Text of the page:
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Halfbakery speedometer

Inspired by "Sex vs Cancer"
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This is not a request for implementation, though i suppose it could be done off the HB. It's also the first time i've ever posted a meta-idea, so i'm a newbie all over again. Please be gentle.
Some of us have recently witnessed a certain page on the halfbakery increase in size over a very short period of time. This led me to wonder what the biggest pages on here are, and also how fast they have grown. "Sex vs Cancer" may of course be deleted soon, but right now it's four hundred and ninety-one kilobytes in size and it's seventeen days old. That means it has grown at a velocity of about one byte every three seconds. Picking a random idea, "carpool bay" was created five hundred and fifty days before its most recent anno and is twenty-three thousand two hundred and forty-four bytes in size, so it grew at a rate of roughly one byte every half hour.
The most active ideas on the HB are not, so far as i know, viewable. An indicator of their rate of growth would enable a user to go where the action is, or, on the other hand, care for neglected ideas.
Not so much a feature as a script a user could run though. Or is it part of "view"?
nineteenthly, Jan 07 2009

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       The vast majority of ideas are "neglected" (nothing wrong with that; we'll get back to them when something interesting happens). You don't need a tool to find them, just hit "random"; chances are, it'll be neglected. Hooray.   

       Conversely, the majority of the recently annotated ideas have been on the recent page for a while (i.e. keep popping back up); go to any one of those, and chances are it's "hot".   

       The only thing that the new speedometer would allow you to find over just random/recent is ideas that have been very active for a while, but haven't been so recently - i.e., died-off flame wars.   

       Now, why on earth would I possibly want to highlight those?
jutta, Jan 07 2009
  

       Quantity of annotation is not an indication of quality.
WcW, Jan 07 2009
  

       True to both. I don't envisage it as a feature on the actual site.
Maybe there´s a log-normal distribution, in that twenty percent of the ideas get eighty percent of the annotations.
nineteenthly, Jan 07 2009
  

       marked-for-tagline   

       "why on earth would I possibly want to highlight those?"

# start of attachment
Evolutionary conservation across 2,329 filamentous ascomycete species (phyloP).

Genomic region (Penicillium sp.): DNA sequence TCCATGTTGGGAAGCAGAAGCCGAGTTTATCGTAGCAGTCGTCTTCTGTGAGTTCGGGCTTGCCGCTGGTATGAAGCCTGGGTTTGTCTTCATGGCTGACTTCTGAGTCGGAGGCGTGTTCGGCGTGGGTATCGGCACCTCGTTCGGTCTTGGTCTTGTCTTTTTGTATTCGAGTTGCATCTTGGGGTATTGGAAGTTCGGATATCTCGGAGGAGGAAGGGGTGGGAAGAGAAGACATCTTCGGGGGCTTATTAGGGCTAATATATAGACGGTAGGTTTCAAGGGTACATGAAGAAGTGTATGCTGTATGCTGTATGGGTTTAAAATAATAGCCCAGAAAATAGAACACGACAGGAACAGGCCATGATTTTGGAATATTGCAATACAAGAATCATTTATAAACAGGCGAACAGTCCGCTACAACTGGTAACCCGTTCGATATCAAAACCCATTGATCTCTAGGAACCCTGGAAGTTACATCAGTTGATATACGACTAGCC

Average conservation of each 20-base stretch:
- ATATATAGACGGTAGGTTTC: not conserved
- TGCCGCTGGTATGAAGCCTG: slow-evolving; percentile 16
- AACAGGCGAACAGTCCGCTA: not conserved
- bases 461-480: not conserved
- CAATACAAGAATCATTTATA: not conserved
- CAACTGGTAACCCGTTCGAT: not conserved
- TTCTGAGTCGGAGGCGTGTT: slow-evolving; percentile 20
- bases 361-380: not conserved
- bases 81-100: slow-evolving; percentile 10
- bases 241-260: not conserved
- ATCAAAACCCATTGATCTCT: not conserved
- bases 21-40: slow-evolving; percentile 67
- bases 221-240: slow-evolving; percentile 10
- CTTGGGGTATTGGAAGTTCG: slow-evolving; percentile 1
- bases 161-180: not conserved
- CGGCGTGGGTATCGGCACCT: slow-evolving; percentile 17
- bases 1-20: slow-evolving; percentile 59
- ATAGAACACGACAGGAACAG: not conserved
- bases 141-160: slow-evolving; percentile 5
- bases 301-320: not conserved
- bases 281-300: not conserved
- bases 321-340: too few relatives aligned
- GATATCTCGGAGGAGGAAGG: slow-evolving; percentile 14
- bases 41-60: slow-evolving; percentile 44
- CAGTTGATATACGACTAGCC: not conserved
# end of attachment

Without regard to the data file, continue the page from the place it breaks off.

normzone, Jan 07 2009
  

       Surely 'Sex vs. Cancer' is a one-off anomaly. It's annotations multiply rapidly because (a) they're breeding and (b) their telomers aren't functioning properly. How often would you get both of those things in one idea?   

       <edit> ;---) </edit>
pertinax, Jan 08 2009
  

       That idea is certainly not an anomally. It is a recurring phenomenon where, once-in-a-while, a 'discussion' breaks out in an idea about the merits of the science used or some 'comments' appear about religious leanings. Sometimes it looks like trolling, sometimes it is bang on topic.   

       <edit>Well, *duh*!</edit>   

       I'm not sure that going 'where the action is' is such a great idea per se.
Jinbish, Jan 08 2009
  

       [Jinbish] - sorry, I should have included a smiley on that last anno to acknowledge the total absence of any substantial point on my part. I'll go and do that now.
pertinax, Jan 08 2009
  

       OK then, how about we all come up with a way of indicating whether we're talking bollocks or not, and the script can then edit out all the garbage?
nineteenthly, Jan 08 2009
  

       Oops, [pertinax[, my fault for just not being with it today (again!) - I've counter-edited.   

       [19thly]: An indication if we're talking bollocks!? Isn't that just generally assumed?
Jinbish, Jan 08 2009
  

       //the script can then edit out all the garbage?// leaving... ?
pertinax, Jan 08 2009
  

       [UB], at the risk of veering wildly off-topic, i've seen a really excellent and accurate Wikipedia article which i knew for a fact referred to a real phenomenon (not a supernatural or marginal one by any means) deleted because the consensus was that it didn't exist. Clearly my whole life has been an hallucination for the past thirty years.
I'd prefer it if the obviously true bits didn't get deleted. Anyway, that's a subject for a different forum.
nineteenthly, Jan 08 2009
  

       I think it can work if an article has no connection to reality as perceived through the senses, so for example something mathematical or logical can be tested through thought alone, or a reference to popular culture will be OK if it is of no practical consequence. But yes, i share your exasperation. I suppose this place is at least definitively inaccurate, as a certain awesome SF author once said. It's reality which has got it wrong.
nineteenthly, Jan 09 2009
  

       what was the phenomenon, [19thly]?
po, Jan 10 2009
  

       Was it ASMR? I remember that article got deleted under circumstances like that.
notexactly, Apr 29 2019
  

       If we had access to the time as well as the date of annotations, we could make some interesting speedometer graphs. It would be interesting to plot all ideas as a line on a graph of length-of-annotations-in-bytes vs time-since-idea-first-posted. Some ideas, like the now-deleted mostly-lame-taglines idea, would increase by very small amounts but consistently over a period of many months. Others would have spikes of activity and then lots of silence. Might need a log-scale to accommodate the decade bumps.
mitxela, Apr 29 2019
  
      
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